|View from south back of Weaver includes the lunch room.|
A drafting machine occupies a prominent place. This machine can be set at different angles and can be slid up and down or back and forth. This is used in Trigonometry. The rectangle coordinate is used in Algebra I and 2, preliminary and quadratic equations.
Mr. Cox explained that several of his boys were most interested in being draftsmen and that a well-qualified man in this line is always in demand in the business world.
Mrs. Mary Lee Friels teaches English and Home Economics and holds a B.S. from OSU and a life certificate in English and Vocational Economics. She heads the 4-H groups at Weaver, also, and has had many students to bring honors to Weaver.
|Science room at southeast corner of the school building|
In the Home-Ec department, naturally electricity plays a big part. Electric sewing machines, good lighting, heating, cooling and every electrical appliance to make the work easier, faster and more attractive have been added. There are even electric scissors. Electric stoves are being installed so that young Home-Ec students may learn the timesaving freedoms of electric cooking.
The Lunch Room is in its own cottage. Mr. Friels explained that this had been an old barracks which they purchased, had knocked down and moved from Enid to Weaver. With a little planning and much hard work it has transformed into the present attractive dining room which, by removing the folding tables, an attractive party room is provided. This room is also provided with electric equipment making for clean, healthful food. Mrs. Turrie Blalock heads the lunch room with Mrs. D.B. Wynn as assistant.
The overall picture of Weaver school is a busy, progressive educational plant drawing students from an area of 76 square miles in school district No. 13. Five buses transport the 165 students to Weaver.
The school has new furniture throughout. This is particularly fine in the typewriting classes. Adjustable, steel desks and chairs, electric typewriters, correctly placed lighting fixtures and an overhead projector, makes this room very modern and a room in which it is pleasantly easy to learn to type.
|High school students in the English/study hall classroom|
The lighting of the entire school was designed by General Electric and the fixtures are the best made, Mr. Friels said. Suspended ceilings of fiberglass make the acoustics almost perfect
Well Equipped With Visual Aids
The school is well equipped with visual aids which are so important in the present-day modern school system. A Bell and Howell 16 mm projector, an RCA projector, three tape recorders, a film strip machine and a controlled reader are a few of the items used in this department.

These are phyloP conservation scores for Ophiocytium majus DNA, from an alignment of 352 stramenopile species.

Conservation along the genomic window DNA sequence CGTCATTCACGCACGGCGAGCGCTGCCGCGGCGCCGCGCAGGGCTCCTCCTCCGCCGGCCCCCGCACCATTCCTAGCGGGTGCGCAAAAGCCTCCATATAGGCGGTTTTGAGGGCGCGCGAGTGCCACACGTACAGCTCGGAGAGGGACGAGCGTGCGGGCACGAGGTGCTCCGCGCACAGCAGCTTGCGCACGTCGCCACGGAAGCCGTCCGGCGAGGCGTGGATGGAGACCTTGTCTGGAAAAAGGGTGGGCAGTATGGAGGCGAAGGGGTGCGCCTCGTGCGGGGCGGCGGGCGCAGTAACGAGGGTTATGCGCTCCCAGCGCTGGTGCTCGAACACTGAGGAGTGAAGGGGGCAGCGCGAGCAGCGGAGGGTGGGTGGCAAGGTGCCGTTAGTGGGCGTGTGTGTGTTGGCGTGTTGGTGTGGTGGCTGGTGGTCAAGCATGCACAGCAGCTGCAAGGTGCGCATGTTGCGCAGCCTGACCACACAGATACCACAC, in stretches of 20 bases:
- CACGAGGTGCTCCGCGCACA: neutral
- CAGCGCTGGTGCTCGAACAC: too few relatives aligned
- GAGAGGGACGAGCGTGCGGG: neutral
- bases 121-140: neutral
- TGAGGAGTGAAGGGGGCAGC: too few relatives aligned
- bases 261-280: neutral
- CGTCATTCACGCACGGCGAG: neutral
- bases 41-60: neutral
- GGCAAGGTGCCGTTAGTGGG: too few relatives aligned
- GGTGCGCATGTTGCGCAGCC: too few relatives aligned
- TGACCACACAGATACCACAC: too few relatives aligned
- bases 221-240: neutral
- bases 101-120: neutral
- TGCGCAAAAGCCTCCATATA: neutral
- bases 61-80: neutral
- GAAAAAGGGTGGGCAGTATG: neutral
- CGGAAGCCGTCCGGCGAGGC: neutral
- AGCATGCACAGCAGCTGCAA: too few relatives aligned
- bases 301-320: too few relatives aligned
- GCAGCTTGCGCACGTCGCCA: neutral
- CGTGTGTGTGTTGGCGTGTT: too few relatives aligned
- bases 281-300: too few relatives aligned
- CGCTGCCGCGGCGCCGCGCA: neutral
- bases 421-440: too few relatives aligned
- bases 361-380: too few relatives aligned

Outstanding Faculty Listed
A well trained and qualified faculty besides those already listed are as follows:
William McKee, Science, holds a degree in Science from Midwestern at Wichita Falls, Texas, and had a fellowship at Colorado State last summer at Greely, Colorado. He has been at Weaver for three years;
Mrs. Billy Hunt, Commerce, holds a B.S. from Central State and has been at Weaver for five years;
Mrs. Norma Hutcheson, fifth and sixth grades, holds a B.S. from O.U. and has been at Weaver for eight years;
Mrs. Bill Hubbard, third and fourth grades, holds a B.S. from Southwestern and has been at Weaver for ten years;
Mrs. Irma Latimer, first and second grades, holds a B.S. from Southwestern and has been at Weaver for 14 years.
Mr. McKee is a girls’ coach and Mr. Friels is the boys’ coach. In athletics, they participate in basketball and baseball. In 1958 the Weaver girls went to the state tournament in basketball.
Mrs. Friels, in sponsoring the 4-H, is very proud of some of the records made by her students. Jim Richards, Elwanna and LaVelle Gottschall, and Rita McCormack are among many who have won signal honors for their school in safety, speech, agronomy and beef judging, so that each field seems well represented.
Every well-qualified member of the faculty seems to be on his toes pushing ahead for Weaver. No Siree, Weaver is not one of those country schools that had to shut down to make way for progress… Weaver stepped out ahead and has kept abreast of progress, and today is considered one of the outstanding school systems in southwest Oklahoma.